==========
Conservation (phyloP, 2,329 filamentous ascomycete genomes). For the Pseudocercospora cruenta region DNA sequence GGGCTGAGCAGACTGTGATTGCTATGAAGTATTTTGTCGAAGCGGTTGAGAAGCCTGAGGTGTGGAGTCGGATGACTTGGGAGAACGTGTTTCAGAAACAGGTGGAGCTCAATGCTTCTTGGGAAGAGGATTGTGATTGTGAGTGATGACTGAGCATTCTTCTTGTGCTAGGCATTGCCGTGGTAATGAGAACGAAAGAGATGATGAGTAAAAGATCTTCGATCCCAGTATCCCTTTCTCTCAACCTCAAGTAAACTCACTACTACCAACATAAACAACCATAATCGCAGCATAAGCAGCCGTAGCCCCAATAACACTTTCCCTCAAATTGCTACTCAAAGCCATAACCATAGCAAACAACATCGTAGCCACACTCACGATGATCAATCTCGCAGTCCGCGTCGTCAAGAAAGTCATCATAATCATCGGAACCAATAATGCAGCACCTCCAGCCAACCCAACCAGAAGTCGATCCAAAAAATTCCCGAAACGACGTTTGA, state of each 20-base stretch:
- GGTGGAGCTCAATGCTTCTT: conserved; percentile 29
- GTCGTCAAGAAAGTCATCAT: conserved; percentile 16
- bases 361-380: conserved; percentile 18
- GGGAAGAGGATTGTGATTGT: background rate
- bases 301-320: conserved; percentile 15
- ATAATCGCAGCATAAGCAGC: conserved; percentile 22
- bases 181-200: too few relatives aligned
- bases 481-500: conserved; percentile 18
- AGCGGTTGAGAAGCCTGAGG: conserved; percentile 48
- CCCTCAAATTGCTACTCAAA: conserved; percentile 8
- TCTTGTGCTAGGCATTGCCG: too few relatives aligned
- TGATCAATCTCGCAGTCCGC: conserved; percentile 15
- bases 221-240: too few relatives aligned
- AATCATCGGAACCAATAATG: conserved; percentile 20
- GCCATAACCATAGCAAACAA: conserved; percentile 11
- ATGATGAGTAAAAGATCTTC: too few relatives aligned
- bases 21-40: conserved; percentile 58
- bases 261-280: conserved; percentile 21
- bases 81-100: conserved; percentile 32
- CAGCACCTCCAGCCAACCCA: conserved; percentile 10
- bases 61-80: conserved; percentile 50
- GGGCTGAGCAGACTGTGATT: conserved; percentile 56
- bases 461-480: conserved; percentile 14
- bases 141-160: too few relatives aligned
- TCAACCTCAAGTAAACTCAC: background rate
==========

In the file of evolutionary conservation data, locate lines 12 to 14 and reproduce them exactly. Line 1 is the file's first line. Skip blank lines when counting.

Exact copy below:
- TCTTGTGCTAGGCATTGCCG: too few relatives aligned
- TGATCAATCTCGCAGTCCGC: conserved; percentile 15
- bases 221-240: too few relatives aligned